I actually did my homework. I just never turned it in.
Back when Mt. Puckmore was all the rage, mf37 had the interesting suggestion that we approach our elders and find out who was on their Mt. Puckmore - the thought being that our choices and weightings might be a generational thing.
I first asked my mother who would be on her list. I got one surprise in that I had anticipated her to question our exclusion of Dave Keon. I was wrong. It was the exclusion of Johnny Bower that had her shocked. For the record, her list was Bower, Keon, Mahovlich, McDonald.
We then moved on to my grandparents' generation. For my paternal grandmother, we felt that her list would have had only one name on it - whether the mountain would need four separate images of Turk Broda or just one really big one would be up to the artist. Grandma never even really followed who the later Leaf goalies even were. If they weren't Broda, it wasn't really relevant.
My maternal grandfather was trickier. A rabid Leaf fan more or less forever, he could spin yarns about pretty much anyone. We tried to derive a top four. We got through Horton, Meeker and Kennedy and then kind of hit a wall. My mother then suggested that the correct answer was really anyone who could score against Montreal. "He absolutely hated Montreal." Fair enough.
My grandfather's era of Leaf fandom spanned Conacher, Primeau and Jackson through Gilmour, Andreychuk and Clark. He followed the triumphs and failures of the Gashouse Gang, the powerhouse teams of the forties, the decade-long rebuild of the fifties, four more champions in the sixties and then the entire Ballard era. You name it, he saw it. (Now, prior to about 1933, given his age and place of birth, he was probably - gasp - an original Senators fan. He got over it, though. This was never spoken of publicly.)
There has always been a hole in the Leaf of the Day coverage - if a player didn't have a card produced (and I didn't happen to have it), he couldn't be Leaf of the Day. One problem with this is that there were many years, sometimes entire decades, where no cards were produced - the entire 1940s is most obvious of these. The players from those teams disappear into the LotD ether.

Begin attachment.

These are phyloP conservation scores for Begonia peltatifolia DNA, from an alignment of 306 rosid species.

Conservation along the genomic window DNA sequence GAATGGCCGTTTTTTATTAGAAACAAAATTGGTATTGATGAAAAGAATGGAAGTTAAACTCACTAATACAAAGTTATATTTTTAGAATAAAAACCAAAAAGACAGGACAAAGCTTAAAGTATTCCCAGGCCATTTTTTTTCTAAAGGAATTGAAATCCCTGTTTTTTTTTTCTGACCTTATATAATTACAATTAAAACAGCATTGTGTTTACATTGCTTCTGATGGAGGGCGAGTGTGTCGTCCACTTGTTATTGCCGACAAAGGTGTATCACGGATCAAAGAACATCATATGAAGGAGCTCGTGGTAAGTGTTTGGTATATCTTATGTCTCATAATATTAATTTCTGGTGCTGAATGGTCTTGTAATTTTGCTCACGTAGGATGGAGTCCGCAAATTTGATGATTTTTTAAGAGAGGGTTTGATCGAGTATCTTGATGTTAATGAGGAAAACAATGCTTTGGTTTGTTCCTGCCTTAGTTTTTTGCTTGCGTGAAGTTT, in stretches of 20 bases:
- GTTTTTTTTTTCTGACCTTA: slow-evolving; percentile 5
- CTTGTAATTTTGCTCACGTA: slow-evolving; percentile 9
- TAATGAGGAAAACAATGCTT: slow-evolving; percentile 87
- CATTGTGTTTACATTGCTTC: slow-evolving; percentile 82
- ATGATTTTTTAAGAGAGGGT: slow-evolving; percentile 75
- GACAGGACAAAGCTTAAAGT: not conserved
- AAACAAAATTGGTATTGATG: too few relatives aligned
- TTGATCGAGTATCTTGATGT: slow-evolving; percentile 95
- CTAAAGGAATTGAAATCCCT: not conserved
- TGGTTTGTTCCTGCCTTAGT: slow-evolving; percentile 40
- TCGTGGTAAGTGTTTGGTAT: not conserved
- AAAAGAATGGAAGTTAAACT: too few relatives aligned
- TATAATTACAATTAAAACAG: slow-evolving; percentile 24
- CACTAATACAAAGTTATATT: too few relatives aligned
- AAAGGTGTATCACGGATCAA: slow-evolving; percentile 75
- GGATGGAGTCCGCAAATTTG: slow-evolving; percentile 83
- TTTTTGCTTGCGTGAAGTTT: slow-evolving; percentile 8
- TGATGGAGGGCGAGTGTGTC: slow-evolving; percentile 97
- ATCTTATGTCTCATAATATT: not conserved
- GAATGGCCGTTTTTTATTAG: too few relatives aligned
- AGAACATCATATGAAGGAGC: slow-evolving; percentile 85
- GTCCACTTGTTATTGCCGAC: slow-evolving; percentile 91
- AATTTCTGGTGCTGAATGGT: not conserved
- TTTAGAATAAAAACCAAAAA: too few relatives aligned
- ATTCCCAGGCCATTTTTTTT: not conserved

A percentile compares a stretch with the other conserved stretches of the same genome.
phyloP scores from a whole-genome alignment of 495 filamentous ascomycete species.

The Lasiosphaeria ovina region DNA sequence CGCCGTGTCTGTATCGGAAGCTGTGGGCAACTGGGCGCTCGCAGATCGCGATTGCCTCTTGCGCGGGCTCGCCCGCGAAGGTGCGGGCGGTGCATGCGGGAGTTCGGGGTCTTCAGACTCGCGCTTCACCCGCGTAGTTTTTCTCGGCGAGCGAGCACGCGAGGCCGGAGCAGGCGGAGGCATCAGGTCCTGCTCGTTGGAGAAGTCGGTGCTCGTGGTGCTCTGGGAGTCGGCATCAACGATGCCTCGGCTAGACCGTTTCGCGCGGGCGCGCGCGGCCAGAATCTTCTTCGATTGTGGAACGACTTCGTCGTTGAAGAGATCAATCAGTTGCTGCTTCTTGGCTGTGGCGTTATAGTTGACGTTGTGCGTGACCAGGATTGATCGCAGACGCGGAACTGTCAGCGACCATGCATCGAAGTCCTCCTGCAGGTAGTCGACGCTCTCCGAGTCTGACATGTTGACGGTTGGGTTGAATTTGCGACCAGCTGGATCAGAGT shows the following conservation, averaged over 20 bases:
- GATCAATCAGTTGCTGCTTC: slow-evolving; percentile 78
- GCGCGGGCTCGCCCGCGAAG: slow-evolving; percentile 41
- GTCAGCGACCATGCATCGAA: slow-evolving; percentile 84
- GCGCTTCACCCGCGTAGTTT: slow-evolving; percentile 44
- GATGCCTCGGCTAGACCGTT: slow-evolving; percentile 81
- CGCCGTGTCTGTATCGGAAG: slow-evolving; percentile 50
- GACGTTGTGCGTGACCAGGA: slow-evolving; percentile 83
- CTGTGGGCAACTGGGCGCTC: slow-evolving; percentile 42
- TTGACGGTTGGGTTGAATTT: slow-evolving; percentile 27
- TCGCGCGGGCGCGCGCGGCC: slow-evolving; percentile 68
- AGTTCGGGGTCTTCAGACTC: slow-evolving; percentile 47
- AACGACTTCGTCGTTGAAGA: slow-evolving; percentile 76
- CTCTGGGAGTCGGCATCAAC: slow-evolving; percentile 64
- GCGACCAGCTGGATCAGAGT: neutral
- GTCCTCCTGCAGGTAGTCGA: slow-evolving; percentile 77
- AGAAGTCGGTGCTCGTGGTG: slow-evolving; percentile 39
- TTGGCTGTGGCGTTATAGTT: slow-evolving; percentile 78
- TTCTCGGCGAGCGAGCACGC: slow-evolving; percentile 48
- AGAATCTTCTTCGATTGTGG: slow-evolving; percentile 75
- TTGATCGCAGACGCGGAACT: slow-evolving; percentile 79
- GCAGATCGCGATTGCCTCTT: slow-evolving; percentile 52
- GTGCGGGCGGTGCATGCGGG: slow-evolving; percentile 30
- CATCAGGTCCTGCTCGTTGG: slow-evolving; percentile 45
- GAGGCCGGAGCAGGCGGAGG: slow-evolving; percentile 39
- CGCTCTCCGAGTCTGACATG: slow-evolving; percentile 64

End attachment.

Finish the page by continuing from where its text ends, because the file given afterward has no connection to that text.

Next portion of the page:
It's not that kids had nothing to collect in those years, though. Kids of that era would send in various proofs of purchase to the Bee Hive Corn Syrup Company, Crown Brand, Quaker Oats or whoever and would get glossy black and white stills back. This is what they collected, traded and laid out on the floor while listening to the games on the radio.
For this year's tribute team, I want to look primarily at these players from the time when Bee Hive reigned supreme. I will refer to these as My Grandfather's Leafs.
For anyone who ever played cards with me, I never like leading trump on an opening hand. So for today, I have a hall of famer, but a guy whose in the hall as a builder rather than a player.
Father of longtime NHL GM David Poile, Bud Poile broke into the NHL as an 18-year old with the Leafs of 1942-43. To me, he was most famous for being part of the sort of trade we always mock when proposed - the "let's send five guys to team X for their two-time defending Art Ross winner." The difference is that this trade actually happened. As always, I learned a fair bit in prepping for this. The first thing is that Bud Poile was actually a lot better than I would have thought.
Bud Poile was a right winger with pretty decent size, playing at six feet and about 190 pounds. He was the youngest regular on the '42-43 Leafs and managed 16 goals and 35 points as an 18-year-old. When the playoffs came, he led the team in scoring with six points in as many games.
At 19, though, Bud left the Leafs for the army. He'd miss most of 1943-44, all of 1944-45 and most of 1945-46 in the service. The team he came back to was very different from the one he left. A lot of the old guard had moved on and the core of the team that would win four championships in five years was coming into place. At 22, he played his first full season since he was 18 and won his first Stanley Cup.
Just out of the gate in 1947-48, though, the Leafs shocked everyone by sending five players to Chicago for Max Bentley, giving the Leafs arguably the best collection of centres ever assembled. Bud Poile was among those sent to Chicago. The Leafs actually traded his entire line (Bodnar and Stewart were the others on it) plus a pair of defensemen in Goldham and Dickens.
It didn't look that bad for Bud. Chicago wasn't anywhere near the team the Leafs were. The Leafs finished first, the Hawks last. For Bud, though, he got to play a lot and he put up solid numbers. He scored 25 goals and 52 points, and this was good enough to have him named to the second All-Star team at season's end.
The time in Chicago was short. They were rebuilding and sent Poile and a number of other players to Detroit. As a Wing, Bud put up another 20 goal season, but with a young Gordie Howe in ascendancy, they didn't need him at right wing. He was sold to the Rangers in the off-season (Bud said they used the money to build a new press box), who then moved him to Boston.